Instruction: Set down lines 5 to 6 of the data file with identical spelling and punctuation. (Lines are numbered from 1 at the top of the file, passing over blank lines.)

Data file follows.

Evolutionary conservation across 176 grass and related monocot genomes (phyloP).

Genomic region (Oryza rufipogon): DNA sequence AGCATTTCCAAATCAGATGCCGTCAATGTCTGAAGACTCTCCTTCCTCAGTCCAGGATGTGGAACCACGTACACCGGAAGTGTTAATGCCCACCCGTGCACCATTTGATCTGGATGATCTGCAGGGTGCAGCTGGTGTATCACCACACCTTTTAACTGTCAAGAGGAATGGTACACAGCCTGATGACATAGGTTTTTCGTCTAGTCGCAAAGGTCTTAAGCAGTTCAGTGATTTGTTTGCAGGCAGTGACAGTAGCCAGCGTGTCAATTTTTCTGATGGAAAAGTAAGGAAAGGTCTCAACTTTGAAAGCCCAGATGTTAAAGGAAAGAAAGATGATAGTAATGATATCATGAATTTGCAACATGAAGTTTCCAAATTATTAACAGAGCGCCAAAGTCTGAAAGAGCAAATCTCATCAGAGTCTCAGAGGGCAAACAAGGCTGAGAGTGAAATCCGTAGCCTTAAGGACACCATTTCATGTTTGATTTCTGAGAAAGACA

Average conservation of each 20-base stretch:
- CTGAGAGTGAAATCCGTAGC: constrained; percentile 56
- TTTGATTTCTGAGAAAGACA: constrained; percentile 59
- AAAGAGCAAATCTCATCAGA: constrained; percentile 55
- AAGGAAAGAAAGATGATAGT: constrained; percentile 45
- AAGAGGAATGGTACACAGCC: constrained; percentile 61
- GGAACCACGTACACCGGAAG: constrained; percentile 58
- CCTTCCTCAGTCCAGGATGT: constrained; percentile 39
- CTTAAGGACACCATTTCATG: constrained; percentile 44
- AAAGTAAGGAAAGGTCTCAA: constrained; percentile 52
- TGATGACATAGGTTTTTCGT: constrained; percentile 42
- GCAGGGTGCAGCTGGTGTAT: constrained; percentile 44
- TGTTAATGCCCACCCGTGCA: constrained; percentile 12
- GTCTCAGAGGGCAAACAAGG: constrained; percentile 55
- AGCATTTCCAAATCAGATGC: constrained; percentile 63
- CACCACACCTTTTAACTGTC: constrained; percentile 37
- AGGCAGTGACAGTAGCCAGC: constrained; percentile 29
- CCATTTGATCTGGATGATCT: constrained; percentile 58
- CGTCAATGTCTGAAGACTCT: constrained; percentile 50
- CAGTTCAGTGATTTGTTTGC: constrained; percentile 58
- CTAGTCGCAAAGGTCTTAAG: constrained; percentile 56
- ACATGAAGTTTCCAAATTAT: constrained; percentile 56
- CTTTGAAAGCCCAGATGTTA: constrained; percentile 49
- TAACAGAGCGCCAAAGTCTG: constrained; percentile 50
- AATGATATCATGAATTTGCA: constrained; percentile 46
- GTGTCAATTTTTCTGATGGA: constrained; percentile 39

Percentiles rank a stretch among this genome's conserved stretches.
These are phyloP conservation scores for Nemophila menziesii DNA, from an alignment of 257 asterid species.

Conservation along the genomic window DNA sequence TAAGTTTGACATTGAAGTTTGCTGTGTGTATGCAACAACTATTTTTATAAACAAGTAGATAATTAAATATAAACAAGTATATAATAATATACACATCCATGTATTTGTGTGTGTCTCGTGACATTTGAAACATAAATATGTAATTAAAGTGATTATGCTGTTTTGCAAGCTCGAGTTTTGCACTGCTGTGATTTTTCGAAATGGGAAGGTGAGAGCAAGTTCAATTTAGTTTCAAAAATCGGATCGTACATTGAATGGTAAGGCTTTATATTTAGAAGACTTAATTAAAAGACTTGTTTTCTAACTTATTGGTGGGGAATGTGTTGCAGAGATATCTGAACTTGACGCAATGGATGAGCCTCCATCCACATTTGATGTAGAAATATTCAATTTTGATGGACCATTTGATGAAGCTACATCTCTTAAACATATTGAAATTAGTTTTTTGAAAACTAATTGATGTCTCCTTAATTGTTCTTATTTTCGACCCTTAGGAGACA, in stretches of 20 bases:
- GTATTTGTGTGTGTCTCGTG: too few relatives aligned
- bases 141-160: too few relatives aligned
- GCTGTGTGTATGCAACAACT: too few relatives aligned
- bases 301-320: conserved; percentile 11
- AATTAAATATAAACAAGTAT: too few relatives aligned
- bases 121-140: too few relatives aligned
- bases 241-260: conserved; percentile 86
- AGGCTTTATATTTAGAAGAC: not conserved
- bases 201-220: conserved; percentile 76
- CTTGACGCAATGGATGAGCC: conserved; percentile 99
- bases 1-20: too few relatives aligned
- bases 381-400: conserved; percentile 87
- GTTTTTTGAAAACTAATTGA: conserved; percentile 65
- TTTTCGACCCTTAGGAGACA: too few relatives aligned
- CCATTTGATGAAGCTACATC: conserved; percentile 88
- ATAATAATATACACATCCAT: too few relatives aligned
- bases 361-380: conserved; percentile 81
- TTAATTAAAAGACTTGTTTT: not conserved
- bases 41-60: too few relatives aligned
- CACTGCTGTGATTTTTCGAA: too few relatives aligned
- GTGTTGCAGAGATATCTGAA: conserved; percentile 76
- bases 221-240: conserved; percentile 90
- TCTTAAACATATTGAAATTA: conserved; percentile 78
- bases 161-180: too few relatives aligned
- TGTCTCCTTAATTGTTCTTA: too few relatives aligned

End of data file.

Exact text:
- TTTGATTTCTGAGAAAGACA: constrained; percentile 59
- AAAGAGCAAATCTCATCAGA: constrained; percentile 55